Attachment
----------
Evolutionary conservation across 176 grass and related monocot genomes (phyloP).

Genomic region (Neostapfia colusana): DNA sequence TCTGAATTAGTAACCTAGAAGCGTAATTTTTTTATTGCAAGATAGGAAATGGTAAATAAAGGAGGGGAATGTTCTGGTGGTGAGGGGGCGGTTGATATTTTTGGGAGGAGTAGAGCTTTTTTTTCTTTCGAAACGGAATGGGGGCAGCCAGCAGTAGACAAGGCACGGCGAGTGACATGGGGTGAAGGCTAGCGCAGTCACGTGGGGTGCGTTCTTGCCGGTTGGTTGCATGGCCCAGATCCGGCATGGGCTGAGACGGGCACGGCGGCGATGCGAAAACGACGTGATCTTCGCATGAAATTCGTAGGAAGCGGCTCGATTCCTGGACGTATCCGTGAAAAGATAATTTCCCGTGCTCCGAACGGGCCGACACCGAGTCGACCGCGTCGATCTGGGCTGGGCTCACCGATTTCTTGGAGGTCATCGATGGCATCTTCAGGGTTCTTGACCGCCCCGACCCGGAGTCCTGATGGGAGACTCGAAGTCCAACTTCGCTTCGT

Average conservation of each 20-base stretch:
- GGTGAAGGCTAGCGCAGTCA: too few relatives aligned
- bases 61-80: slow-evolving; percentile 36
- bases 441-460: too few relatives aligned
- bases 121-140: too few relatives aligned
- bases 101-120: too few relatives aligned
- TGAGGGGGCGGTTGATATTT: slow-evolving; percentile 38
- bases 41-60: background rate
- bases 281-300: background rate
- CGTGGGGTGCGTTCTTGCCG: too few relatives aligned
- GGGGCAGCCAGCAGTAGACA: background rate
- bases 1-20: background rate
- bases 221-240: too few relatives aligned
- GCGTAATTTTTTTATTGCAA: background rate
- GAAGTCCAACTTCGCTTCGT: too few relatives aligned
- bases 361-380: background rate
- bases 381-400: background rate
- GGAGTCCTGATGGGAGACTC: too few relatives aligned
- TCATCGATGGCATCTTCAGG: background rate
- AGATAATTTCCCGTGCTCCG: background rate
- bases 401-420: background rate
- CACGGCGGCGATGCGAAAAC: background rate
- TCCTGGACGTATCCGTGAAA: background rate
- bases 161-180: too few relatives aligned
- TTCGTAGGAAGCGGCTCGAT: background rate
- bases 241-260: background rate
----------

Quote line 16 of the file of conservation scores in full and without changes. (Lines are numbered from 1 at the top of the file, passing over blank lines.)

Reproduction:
- GCGTAATTTTTTTATTGCAA: background rate